I’ve also looked to break down Steg into his component parts – both the company to which he came from, and his literal parts. The Ty company are responsible for the 1990s craze of Beanie Babies, to which Steg is a member of their family. Originally, he came with a Ty tag stapled into his shoulder, but I swiftly removed both the cardboard heart and plastic tag as it made him difficult to cuddle. He does, however, still bear the Ty logo on the label (which also contains information about his physical parts and how to wash him). The final picture is what he is filled with, what makes him by definition a ‘stuffed toy’. This is the soft fibre filling that most toys are stuffed with to make them squishy and lovely to cuddle. However, even though Steg is an inanimate object, I find it somewhat morbid placing this image alongside him – this raises issues of the abject (Kristeva 1982), perhaps particularly because I have an emotional connection to him and have personified him over many years. I realise it is no different to highlight that a human is organs and bones, but I feel reducing him to such meaningless parts takes away from what he really is, and what he means to me. Butler’s work on Bodies that Matter is important to the discussion here, as while I know and understand Steg to be an object, I still attach matter and meaning to his body. I understand that he is both the physical matter of the stuffing, as well as the emotional matter of being my childhood object.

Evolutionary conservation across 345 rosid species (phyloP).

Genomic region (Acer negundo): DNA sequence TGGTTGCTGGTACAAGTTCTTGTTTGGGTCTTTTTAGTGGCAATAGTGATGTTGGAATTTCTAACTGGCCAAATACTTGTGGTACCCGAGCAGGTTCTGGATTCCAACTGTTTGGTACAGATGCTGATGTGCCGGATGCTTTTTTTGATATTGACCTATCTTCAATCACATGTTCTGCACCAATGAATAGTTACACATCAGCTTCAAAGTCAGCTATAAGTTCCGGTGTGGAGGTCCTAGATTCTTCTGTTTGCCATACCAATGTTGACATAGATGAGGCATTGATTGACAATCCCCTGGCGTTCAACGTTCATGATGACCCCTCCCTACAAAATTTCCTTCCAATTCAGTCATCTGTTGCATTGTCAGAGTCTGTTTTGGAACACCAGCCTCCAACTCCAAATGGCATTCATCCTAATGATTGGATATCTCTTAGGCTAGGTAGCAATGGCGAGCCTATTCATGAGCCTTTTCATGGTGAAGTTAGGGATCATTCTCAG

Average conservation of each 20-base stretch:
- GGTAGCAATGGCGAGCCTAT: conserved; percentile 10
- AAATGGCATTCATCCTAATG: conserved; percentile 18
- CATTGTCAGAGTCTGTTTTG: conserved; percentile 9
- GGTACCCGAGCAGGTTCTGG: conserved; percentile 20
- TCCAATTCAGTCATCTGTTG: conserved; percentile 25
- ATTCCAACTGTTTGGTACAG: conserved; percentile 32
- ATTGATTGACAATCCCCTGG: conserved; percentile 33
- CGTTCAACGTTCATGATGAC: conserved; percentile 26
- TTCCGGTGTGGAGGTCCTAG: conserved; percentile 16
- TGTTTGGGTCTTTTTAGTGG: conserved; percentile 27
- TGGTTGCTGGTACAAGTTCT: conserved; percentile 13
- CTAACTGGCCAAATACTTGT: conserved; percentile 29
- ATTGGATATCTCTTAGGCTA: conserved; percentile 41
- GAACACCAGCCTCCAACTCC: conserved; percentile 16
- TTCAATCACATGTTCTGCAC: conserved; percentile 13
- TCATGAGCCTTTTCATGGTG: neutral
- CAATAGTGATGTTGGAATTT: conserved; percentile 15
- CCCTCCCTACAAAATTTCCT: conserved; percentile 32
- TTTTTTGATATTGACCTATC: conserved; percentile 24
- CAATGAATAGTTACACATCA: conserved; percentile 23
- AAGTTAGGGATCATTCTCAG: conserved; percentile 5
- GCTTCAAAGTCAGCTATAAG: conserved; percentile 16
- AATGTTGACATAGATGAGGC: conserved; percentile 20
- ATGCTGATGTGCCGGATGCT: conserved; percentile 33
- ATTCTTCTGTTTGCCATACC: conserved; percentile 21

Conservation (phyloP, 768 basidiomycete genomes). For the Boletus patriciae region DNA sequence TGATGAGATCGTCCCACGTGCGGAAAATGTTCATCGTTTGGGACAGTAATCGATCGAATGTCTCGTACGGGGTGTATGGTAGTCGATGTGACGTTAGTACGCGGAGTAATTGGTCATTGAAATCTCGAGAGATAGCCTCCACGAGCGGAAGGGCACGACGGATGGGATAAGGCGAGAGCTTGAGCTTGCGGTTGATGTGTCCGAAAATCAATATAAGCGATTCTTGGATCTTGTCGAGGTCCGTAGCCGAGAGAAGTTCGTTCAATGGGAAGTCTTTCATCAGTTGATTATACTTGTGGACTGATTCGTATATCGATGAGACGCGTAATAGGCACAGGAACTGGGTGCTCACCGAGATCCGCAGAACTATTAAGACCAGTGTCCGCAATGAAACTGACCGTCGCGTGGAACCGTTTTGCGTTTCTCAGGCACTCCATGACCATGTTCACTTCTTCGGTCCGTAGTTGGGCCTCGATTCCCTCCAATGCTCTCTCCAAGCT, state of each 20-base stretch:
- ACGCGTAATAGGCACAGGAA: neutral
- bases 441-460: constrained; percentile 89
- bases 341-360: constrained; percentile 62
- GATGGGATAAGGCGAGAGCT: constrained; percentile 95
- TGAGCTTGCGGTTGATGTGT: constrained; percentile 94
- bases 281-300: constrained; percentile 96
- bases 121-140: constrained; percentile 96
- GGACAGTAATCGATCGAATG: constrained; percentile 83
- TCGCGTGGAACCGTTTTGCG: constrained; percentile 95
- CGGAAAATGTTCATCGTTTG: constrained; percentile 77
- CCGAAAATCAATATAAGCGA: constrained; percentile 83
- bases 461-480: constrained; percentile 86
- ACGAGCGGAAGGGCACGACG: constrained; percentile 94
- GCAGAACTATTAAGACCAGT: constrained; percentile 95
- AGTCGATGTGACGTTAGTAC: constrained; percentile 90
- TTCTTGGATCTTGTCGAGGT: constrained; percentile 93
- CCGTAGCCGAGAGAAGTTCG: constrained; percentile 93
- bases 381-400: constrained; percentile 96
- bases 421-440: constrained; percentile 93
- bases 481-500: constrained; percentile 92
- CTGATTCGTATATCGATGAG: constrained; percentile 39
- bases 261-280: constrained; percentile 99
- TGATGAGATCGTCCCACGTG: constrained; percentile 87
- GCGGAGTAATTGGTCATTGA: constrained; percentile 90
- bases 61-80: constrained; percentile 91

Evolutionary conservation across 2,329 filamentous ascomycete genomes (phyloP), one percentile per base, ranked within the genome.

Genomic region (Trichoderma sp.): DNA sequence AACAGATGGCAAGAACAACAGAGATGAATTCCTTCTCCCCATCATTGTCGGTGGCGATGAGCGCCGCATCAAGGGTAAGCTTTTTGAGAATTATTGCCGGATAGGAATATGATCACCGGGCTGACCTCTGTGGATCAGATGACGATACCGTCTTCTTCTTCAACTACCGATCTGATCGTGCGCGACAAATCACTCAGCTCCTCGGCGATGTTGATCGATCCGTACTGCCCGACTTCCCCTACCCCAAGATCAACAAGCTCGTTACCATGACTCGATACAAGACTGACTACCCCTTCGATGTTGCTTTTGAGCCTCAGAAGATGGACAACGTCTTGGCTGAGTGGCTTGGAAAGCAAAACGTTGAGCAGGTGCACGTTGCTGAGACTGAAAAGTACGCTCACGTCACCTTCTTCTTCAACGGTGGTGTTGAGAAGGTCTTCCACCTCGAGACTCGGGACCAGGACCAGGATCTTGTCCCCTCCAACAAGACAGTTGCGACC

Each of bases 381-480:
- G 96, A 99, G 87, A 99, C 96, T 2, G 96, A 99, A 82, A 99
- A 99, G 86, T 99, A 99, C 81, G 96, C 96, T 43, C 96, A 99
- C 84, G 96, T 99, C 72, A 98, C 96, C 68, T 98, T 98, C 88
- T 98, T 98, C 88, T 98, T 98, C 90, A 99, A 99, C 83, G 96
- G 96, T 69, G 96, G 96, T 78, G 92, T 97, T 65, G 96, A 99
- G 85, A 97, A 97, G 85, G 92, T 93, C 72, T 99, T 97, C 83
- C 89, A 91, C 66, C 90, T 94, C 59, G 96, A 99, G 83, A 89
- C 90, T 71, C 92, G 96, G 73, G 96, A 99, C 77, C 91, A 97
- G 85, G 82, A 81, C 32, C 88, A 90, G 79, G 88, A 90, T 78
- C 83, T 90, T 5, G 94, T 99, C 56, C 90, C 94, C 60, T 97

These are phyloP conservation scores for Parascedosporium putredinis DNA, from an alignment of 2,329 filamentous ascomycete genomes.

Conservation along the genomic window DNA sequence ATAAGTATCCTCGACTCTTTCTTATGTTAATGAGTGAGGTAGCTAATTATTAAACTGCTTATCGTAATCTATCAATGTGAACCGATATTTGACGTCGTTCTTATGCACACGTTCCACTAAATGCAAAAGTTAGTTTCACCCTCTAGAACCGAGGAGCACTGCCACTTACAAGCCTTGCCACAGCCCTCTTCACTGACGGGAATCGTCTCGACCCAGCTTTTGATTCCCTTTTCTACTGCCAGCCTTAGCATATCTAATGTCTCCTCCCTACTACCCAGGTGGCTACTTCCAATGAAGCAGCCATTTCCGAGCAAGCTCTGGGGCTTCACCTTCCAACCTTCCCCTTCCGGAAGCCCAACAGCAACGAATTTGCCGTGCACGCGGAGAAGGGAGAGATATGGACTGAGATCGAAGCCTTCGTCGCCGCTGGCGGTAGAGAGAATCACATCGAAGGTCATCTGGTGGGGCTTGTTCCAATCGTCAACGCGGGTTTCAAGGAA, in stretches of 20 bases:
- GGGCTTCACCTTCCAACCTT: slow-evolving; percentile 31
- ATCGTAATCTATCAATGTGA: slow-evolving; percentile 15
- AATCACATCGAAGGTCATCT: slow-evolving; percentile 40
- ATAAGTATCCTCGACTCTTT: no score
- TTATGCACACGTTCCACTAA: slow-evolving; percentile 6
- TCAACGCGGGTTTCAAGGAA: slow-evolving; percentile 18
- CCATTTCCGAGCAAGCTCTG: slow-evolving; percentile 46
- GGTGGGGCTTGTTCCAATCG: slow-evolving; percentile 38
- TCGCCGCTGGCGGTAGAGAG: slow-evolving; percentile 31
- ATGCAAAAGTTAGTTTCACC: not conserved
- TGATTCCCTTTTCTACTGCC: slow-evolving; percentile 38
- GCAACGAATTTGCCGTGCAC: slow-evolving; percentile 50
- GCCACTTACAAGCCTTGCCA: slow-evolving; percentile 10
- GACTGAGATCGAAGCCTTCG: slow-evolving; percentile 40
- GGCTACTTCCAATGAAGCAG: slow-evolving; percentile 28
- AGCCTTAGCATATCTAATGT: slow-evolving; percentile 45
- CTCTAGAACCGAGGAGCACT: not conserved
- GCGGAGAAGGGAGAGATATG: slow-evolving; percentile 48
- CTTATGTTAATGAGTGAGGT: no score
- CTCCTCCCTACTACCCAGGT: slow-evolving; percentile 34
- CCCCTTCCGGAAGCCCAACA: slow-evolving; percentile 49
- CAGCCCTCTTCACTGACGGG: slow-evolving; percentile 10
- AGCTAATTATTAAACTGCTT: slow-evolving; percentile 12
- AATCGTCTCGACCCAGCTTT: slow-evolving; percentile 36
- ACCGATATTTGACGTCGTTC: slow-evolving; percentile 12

I highlighted last week in my embodiment discussion that I understand how I and Steg have our own bodies, connected by the sense of touch, emotion, and by the feelings of skin (Ahmed 2000). Although Butler’s work looks to break down notions of performativity and the impact of dominant structures on the body, her attention turns to construction of subjects. ‘A construction is understood in this latter case to be a kind of manipulable artifice, a conception that not only presupposes a subject, but rehabilitates precisely the voluntarist subject’ (Butler 1993: 7). Looking at this idea of the ‘manipulable artifice’ I consider how my own positioning and identity, has shaped Steg’s identity and subjectivity. Interestingly, I didn’t name him; he came ready with the name and I stuck with it. Already he came to me with a basic identity and subjectivity. From this springboard, I have shaped over the years his identity and his matter, both physically and emotionally. I voluntarily took up the task of shaping his matter and identity, one which was within consideration or thought other than I wanted to explore this – almost a form of quiet role play on my behalf (MacCullum-Stewart 2014).